2. Clear your workspace. If your desk, sofa, snug etc is cluttered then how do you expect to write? If you have old cups of coffee lying around which appear to be growing penicillin get rid of them, fast. Organise yourself. Tidy away those books and pens. You’ll feel more relaxed within a clear working space.
  3. Go for a walk. Be mindful. Take in your surroundings. Concentrate on what you see; it might inspire you, or free up your mind for new ideas.
  4. Read a dictionary. Seriously.
  5. Talk to a friend who is a writer and spend an hour or so discussing your project with them. Bounce some ideas around. Even if nothing you can use comes out of it, you may find you see your writing in a whole new light. You’ll at least have things to reflect on and think about, which may get you moving again. And an outside input helps any creative process.
Blocks are something all writers experience, but even the nastiest of them can be overcome. Keep positive.
Stephanie-Louise Farrell is an up-and-coming author who is currently working on a new novel to go alongside her anthology of short stories entitled 'Haunted' (published by Any Subject Books). Aside from her writing she loves animals and lives in London.

Wednesday, June 12, 2013

The Banshee's Revenge by Victoria Richards--a review

 This is a repeat post, but since we are diving into summer, I wanted to bring attention to one of my favorite authors. Her books make for great beach reads!-- Mary Ann


I love trilogies, especially when the last book is the one that ties everything up and is action packed. I've read the first two books in the Banshee series by Victoria Richards and was thrilled to finally get my hands on the latest one: The Banshee's Revenge.

Here is the publisher's blurb:


Toby Williams is a wizard with a problem. He is very much in love with half banshee, Jacqueline Huston. Though she exists in the realm of the living, as a banshee she is also able to see death- and help those who have died to cross over to the other side. But something inside her has snapped. Anger and revenge is all she feels now. Jacqueline is hell-bent on revenge to the Brotherhood of Merlyn wizard’s for their past atrocities and their current attempts to kill her love, Toby; especially their ancient and powerful leader, Gwydion. One by one she tracks them down and destroys them. Jacqueline’s power grows with each wizard she reaps while Death’s voice taunts her from within. By pursuing a path of revenge Jacqueline isn't doing her job as a banshee, leaving those who have died unable to cross over and throwing off the balance of nature- with dire consequences.

Toby is at a loss how to save her, and the world. His answer comes in the form of Morrigan, a powerful Celtic goddess. Morrigan has a plan to help Toby save Jacqueline and regain her humanity, but at great risk.

Even the best laid plans can go astray, especially when evil Gwydion enlists the help from a god of the underworld.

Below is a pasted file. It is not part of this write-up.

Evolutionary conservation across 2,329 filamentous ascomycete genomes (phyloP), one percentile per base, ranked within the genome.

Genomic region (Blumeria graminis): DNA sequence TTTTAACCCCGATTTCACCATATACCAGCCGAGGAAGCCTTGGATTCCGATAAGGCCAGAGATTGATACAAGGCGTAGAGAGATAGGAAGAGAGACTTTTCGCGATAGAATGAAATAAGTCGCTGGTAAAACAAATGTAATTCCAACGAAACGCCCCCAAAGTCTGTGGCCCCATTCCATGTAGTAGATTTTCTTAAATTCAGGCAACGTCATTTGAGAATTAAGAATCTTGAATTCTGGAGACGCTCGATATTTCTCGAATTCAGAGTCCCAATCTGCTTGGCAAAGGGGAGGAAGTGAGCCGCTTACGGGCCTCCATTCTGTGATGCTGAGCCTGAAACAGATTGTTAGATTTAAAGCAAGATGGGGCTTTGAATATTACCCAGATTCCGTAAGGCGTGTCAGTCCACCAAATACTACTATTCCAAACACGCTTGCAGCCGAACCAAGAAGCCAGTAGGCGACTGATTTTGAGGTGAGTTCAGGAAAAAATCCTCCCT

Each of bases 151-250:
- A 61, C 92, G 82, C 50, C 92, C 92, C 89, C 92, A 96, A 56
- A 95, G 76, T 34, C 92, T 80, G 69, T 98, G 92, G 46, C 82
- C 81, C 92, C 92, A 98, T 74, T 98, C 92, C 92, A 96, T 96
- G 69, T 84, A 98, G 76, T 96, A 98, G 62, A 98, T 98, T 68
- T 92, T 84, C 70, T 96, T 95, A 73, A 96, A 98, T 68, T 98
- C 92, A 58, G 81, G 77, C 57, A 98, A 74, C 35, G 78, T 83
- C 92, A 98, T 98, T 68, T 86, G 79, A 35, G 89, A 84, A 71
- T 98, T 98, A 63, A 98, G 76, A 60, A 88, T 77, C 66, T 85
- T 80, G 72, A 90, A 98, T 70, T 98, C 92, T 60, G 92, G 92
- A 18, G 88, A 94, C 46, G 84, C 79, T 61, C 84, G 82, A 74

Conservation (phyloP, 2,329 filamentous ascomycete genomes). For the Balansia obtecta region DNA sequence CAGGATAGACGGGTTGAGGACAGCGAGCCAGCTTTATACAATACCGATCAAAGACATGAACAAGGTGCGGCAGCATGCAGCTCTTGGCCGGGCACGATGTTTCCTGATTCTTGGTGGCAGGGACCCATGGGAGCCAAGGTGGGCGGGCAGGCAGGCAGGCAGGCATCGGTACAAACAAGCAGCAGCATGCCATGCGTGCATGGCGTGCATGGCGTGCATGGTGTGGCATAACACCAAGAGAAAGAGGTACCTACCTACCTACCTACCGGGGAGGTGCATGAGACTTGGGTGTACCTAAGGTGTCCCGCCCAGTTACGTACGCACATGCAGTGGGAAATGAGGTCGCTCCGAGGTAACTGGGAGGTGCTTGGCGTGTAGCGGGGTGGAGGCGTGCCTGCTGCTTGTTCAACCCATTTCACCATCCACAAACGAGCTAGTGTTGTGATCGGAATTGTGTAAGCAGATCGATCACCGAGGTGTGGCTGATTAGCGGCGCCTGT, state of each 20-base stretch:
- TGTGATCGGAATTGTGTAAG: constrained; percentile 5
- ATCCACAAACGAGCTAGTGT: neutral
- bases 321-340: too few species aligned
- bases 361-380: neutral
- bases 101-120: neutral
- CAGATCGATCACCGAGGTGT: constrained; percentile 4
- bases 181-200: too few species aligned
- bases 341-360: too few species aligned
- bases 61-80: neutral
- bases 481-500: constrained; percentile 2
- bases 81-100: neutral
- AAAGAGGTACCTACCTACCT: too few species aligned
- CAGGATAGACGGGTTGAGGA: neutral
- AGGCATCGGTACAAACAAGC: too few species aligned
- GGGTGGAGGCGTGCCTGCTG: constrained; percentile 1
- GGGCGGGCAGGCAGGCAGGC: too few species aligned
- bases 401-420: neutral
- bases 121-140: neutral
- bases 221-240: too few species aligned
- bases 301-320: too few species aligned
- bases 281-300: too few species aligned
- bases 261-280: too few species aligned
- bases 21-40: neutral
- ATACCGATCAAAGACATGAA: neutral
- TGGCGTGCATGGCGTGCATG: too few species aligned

Will Jacqueline be saved? Does she have any chance at regaining her humanity? Can Toby and Morrigan overcome a powerful wizard and a god of the underworld? Find out now in the exciting conclusion of The Banshee's Embrace Trilogy.

I have to say that this book answered a lot of questions I'd been wondering about--particularly who the heck are Jacqueline's parents! While I don't want to give that spoiler away, I will say that it made total sense and explained a great deal about why she is so strong. In this book, I felt that Jacqueline really came into her own and showed herself to be a strong woman who wants to believe that good is still inside her.

Toby remains our champion romance hero with just the right amount of humility, sex appeal, and strong warrior rolled into one.  Loved that he was willing to do whatever it takes to save Jacqueline.

We also meet a few new characters like Morrigan (Celtic goddess with a wicked sense of humor), and Arwan (a god of the Underworld) who really is too sexy for his own good. Both were excellent additions to the plot and made me laugh out loud at their antics.

Overall, this story was fast paced, humorous, and had just enough sex to sizzle the page, but not distract you from the overall plot. I have loved this series from beginning to end and highly recommend that you read all three books in The Banshee's Embrace trilogy.

 To learn more about the fabulous Victoria Richards click on the links below!


Monday, June 10, 2013

My Love/Hate Relationship With Writing by Maria Lacey

Our first guest blogger of summer is the delightful Maria Lacey! Here she talks about the unique relationships all writers seem to have with their work. Thanks for joining us today, Maria!-- Mary Ann
I'm a writer, and I hate writing.  
Now give me a chance to explain myself. I love when I'm done writing, when it finally seems like I have no need to edit and the product is finally finished and looks good. What I don't love is the process it takes to get to that point, but I don't hate it either. The process is just a giant pain that I have to endure in order to fully enjoy the act of writing. 
The way I see it, every writer kind of hates writing. There's always some part of the process that you don't like, whether it be brainstorming for ideas or editing a draft (personally I find it hard to even start writing).  
It's hard work. Writing is not always enjoyable, but I have found that writing through the painful bits is the best way to get rid of the not-so-fun parts of writing.  
It sucks when you are stuck in your writing - it's not turning out the way it should, or you don't even have anything to show for your two hour brainstorming session. But that's kind of the beauty of writing. It's all about the process, and I swear writing is just like giving birth to a baby (even though I have no experience with giving birth and I'm sure that is much, much more painful that what writers do). It hurts to push that thing out, but once it is out, you love what you've made.